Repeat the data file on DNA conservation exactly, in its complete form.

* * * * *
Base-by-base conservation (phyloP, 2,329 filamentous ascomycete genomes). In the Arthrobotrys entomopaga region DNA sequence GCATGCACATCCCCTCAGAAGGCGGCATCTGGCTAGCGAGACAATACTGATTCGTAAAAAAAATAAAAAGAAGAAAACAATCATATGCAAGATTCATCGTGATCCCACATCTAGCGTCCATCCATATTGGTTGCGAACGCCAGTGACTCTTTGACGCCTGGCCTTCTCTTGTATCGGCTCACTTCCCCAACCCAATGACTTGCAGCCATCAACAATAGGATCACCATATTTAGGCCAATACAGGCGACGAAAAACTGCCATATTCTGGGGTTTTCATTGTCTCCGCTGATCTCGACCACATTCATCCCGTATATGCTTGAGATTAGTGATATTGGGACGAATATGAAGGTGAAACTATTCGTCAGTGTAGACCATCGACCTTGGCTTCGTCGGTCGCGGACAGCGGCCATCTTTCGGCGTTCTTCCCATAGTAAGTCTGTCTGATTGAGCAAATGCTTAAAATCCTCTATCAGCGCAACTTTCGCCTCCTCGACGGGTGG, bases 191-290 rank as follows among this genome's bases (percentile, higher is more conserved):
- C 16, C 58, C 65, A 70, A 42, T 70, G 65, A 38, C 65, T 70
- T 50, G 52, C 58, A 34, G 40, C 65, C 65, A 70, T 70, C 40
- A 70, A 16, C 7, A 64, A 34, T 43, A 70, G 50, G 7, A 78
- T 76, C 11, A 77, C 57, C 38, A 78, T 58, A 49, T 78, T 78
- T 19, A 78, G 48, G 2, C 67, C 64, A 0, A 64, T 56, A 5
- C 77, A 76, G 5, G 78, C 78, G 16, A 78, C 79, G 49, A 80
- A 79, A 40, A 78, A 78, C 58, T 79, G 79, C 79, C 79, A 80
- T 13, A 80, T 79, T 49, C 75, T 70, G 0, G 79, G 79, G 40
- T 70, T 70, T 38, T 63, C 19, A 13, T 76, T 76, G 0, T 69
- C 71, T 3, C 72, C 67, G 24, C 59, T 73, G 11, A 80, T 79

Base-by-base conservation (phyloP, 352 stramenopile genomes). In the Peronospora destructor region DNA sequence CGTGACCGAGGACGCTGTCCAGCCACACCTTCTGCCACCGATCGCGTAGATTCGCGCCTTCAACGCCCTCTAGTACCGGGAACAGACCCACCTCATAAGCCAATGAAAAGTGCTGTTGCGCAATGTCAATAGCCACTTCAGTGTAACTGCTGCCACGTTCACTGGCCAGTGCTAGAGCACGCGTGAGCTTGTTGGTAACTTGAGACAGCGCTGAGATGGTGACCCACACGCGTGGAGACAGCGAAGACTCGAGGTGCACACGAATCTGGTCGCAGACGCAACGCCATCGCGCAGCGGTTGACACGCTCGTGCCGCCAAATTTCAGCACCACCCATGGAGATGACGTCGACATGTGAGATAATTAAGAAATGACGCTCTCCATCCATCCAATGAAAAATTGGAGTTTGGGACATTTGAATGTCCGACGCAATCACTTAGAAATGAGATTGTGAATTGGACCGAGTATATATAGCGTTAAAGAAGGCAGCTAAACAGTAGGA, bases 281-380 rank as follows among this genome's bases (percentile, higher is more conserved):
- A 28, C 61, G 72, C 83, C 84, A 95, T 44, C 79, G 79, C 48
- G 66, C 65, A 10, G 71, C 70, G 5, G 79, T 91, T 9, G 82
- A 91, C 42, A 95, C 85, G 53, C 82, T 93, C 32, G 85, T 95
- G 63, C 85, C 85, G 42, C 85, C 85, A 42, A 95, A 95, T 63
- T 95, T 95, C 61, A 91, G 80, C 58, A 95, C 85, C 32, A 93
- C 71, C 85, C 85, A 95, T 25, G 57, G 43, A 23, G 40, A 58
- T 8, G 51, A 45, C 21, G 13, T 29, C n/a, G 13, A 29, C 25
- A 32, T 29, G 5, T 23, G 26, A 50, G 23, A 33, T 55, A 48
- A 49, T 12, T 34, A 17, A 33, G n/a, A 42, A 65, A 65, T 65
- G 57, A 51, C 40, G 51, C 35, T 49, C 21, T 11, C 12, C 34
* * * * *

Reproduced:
Base-by-base conservation (phyloP, 2,329 filamentous ascomycete genomes). In the Arthrobotrys entomopaga region DNA sequence GCATGCACATCCCCTCAGAAGGCGGCATCTGGCTAGCGAGACAATACTGATTCGTAAAAAAAATAAAAAGAAGAAAACAATCATATGCAAGATTCATCGTGATCCCACATCTAGCGTCCATCCATATTGGTTGCGAACGCCAGTGACTCTTTGACGCCTGGCCTTCTCTTGTATCGGCTCACTTCCCCAACCCAATGACTTGCAGCCATCAACAATAGGATCACCATATTTAGGCCAATACAGGCGACGAAAAACTGCCATATTCTGGGGTTTTCATTGTCTCCGCTGATCTCGACCACATTCATCCCGTATATGCTTGAGATTAGTGATATTGGGACGAATATGAAGGTGAAACTATTCGTCAGTGTAGACCATCGACCTTGGCTTCGTCGGTCGCGGACAGCGGCCATCTTTCGGCGTTCTTCCCATAGTAAGTCTGTCTGATTGAGCAAATGCTTAAAATCCTCTATCAGCGCAACTTTCGCCTCCTCGACGGGTGG, bases 191-290 rank as follows among this genome's bases (percentile, higher is more conserved):
- C 16, C 58, C 65, A 70, A 42, T 70, G 65, A 38, C 65, T 70
- T 50, G 52, C 58, A 34, G 40, C 65, C 65, A 70, T 70, C 40
- A 70, A 16, C 7, A 64, A 34, T 43, A 70, G 50, G 7, A 78
- T 76, C 11, A 77, C 57, C 38, A 78, T 58, A 49, T 78, T 78
- T 19, A 78, G 48, G 2, C 67, C 64, A 0, A 64, T 56, A 5
- C 77, A 76, G 5, G 78, C 78, G 16, A 78, C 79, G 49, A 80
- A 79, A 40, A 78, A 78, C 58, T 79, G 79, C 79, C 79, A 80
- T 13, A 80, T 79, T 49, C 75, T 70, G 0, G 79, G 79, G 40
- T 70, T 70, T 38, T 63, C 19, A 13, T 76, T 76, G 0, T 69
- C 71, T 3, C 72, C 67, G 24, C 59, T 73, G 11, A 80, T 79

Base-by-base conservation (phyloP, 352 stramenopile genomes). In the Peronospora destructor region DNA sequence CGTGACCGAGGACGCTGTCCAGCCACACCTTCTGCCACCGATCGCGTAGATTCGCGCCTTCAACGCCCTCTAGTACCGGGAACAGACCCACCTCATAAGCCAATGAAAAGTGCTGTTGCGCAATGTCAATAGCCACTTCAGTGTAACTGCTGCCACGTTCACTGGCCAGTGCTAGAGCACGCGTGAGCTTGTTGGTAACTTGAGACAGCGCTGAGATGGTGACCCACACGCGTGGAGACAGCGAAGACTCGAGGTGCACACGAATCTGGTCGCAGACGCAACGCCATCGCGCAGCGGTTGACACGCTCGTGCCGCCAAATTTCAGCACCACCCATGGAGATGACGTCGACATGTGAGATAATTAAGAAATGACGCTCTCCATCCATCCAATGAAAAATTGGAGTTTGGGACATTTGAATGTCCGACGCAATCACTTAGAAATGAGATTGTGAATTGGACCGAGTATATATAGCGTTAAAGAAGGCAGCTAAACAGTAGGA, bases 281-380 rank as follows among this genome's bases (percentile, higher is more conserved):
- A 28, C 61, G 72, C 83, C 84, A 95, T 44, C 79, G 79, C 48
- G 66, C 65, A 10, G 71, C 70, G 5, G 79, T 91, T 9, G 82
- A 91, C 42, A 95, C 85, G 53, C 82, T 93, C 32, G 85, T 95
- G 63, C 85, C 85, G 42, C 85, C 85, A 42, A 95, A 95, T 63
- T 95, T 95, C 61, A 91, G 80, C 58, A 95, C 85, C 32, A 93
- C 71, C 85, C 85, A 95, T 25, G 57, G 43, A 23, G 40, A 58
- T 8, G 51, A 45, C 21, G 13, T 29, C n/a, G 13, A 29, C 25
- A 32, T 29, G 5, T 23, G 26, A 50, G 23, A 33, T 55, A 48
- A 49, T 12, T 34, A 17, A 33, G n/a, A 42, A 65, A 65, T 65
- G 57, A 51, C 40, G 51, C 35, T 49, C 21, T 11, C 12, C 34